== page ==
Someone asked me how my blog and newspaper column came to be titled "Bleachers Brew". It's like this, it's an amalgam of sorts of two things: The bleachers area in the stadium/arena where I used to sit when I would watch baseball, football, and basketball games and Miles Davis' great jazz album Bitches Brew. That's how it got culled together. I originally planned on calling it "The View from the Big Chair" that is a nod to Tears For Fear's second album, Songs from the Big Chair. So there.

Monday, March 29, 2010

Bleachers' Brew #202 Graduation Speech

This appears in the Monday March 28, 2010 edition of the Business Mirror.

Graduation Speech

by rick olivares

During my son’s graduation last Saturday, a youthful speaker talked about how she pursued what she loved and took up a college course that was opposed to what others expected of her. She refused to be a slave to the conventional and to join the rat race for commons. And she correctly noted that while the world has changed and rendered many of what came before as redundant or even obsolete, new jobs and ventures that were unthinkable 10 years ago have opened up and flourished. It’s a whole new world out there for the taking and it entails a paradigm shift to grasp the magnitude of what lies ahead.

As she spoke, I thought about others; people who have challenged conventional wisdom and cliché-be-damned, wanted to change the world. And it does make great food for thought.

At the Macworld Conference and Expo in January 2007 in San Francisco where Apple Inc. Chairman and CEO Steve Jobs introduced the iPhone, he ended his keynote address with a statement that said volumes not just about his vision but also of what set apart an all-time great from mere mortals: “There's an old Wayne Gretzky quote that I love. 'I skate to where the puck is going to be, not where it has been.' And we've always tried to do that at Apple. Since the very very beginning. And we always will."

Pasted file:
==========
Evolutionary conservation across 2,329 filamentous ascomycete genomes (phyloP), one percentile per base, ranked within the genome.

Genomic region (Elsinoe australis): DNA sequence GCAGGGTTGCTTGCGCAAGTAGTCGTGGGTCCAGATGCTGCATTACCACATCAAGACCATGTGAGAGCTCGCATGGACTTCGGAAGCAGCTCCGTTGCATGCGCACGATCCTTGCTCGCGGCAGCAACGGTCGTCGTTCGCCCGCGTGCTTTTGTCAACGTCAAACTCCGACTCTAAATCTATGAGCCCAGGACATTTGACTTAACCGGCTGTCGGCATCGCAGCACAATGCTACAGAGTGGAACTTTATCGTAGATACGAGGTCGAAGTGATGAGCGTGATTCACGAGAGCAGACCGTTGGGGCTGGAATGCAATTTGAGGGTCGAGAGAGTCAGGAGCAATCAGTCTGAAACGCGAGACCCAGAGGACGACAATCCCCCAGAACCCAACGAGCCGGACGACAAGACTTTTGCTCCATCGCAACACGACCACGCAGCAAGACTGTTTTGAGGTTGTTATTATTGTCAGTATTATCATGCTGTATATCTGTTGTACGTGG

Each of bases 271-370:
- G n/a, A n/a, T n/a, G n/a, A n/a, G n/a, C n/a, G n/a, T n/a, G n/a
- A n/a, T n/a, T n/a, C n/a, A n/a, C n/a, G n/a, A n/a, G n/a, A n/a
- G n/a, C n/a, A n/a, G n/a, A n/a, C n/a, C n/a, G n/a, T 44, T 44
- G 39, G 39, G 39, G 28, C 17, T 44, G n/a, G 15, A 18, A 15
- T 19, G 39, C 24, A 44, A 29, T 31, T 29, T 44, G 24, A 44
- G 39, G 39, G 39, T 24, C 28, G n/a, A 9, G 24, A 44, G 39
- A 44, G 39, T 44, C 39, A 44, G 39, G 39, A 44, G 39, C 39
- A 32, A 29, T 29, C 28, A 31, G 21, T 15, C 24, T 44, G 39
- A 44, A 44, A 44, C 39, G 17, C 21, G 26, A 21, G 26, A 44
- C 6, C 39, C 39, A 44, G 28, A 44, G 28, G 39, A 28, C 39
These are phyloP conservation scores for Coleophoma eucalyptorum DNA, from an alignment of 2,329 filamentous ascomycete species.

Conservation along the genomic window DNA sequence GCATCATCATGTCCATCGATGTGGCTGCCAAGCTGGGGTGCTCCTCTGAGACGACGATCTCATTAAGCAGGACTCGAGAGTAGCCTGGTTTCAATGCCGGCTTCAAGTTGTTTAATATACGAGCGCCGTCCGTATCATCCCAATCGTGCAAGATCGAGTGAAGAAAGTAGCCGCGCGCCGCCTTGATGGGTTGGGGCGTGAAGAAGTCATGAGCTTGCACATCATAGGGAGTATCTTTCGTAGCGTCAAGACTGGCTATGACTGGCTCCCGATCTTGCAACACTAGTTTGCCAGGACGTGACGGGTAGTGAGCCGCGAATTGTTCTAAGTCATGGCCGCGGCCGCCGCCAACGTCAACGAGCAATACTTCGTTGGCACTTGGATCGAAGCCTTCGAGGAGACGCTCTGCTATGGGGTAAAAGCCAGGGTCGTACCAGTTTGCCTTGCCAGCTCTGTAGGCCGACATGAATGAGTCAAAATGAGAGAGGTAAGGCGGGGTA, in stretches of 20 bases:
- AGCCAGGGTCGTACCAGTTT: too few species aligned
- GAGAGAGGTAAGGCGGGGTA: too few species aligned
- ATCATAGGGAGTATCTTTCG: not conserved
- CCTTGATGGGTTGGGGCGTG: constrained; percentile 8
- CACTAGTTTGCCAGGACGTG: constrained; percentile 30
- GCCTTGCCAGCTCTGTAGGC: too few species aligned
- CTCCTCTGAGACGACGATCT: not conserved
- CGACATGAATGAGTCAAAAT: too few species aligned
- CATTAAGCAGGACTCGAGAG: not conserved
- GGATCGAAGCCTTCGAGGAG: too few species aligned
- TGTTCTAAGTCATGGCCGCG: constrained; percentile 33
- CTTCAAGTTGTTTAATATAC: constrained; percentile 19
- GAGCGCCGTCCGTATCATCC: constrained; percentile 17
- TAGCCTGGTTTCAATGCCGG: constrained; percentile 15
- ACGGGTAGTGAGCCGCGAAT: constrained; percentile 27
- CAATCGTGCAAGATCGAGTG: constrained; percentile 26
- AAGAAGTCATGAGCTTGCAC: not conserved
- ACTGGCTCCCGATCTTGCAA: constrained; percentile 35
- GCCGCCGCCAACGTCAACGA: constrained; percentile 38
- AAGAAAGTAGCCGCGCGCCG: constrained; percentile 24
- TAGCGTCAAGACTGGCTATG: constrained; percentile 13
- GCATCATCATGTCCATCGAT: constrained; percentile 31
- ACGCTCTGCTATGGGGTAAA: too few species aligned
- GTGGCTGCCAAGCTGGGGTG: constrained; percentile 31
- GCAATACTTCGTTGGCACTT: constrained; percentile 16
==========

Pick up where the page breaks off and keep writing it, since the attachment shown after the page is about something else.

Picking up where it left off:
That resonated with me just as much as when Michael Jordan revealed his secret about making free throws during a slump. His Airness said that if his short was short, he simply aimed for the back rim of the basket. That way even if the shot still clanged off, he would still be in a position to grab an offensive rebound. Being one step ahead with an already quick first step – that’s bleeping deadly. Armed with that mindset and iron clad will, Jordan turned out to be one of basketball’s greatest scorers and rebounding guards ever.

Sports is life, and conversely, life is sports. The same can be said as well for business. There is so much more to be learned not just from team captains but the captains of industry. Let me qualify that further – men who are trailblazers with a mindset to change the world rather than people who make cash on investments or a penchant for railroading small businesses while making it their own.

Recently, the BMW Oracle Racing Team of Oracle Corporation CEO Larry Ellison recaptured the 33rd America’s Cup beating defending champion Alinghi 5, a sloop-built catamaran owned by Swiss billionaire Ernesto Bertarelli, two races to none.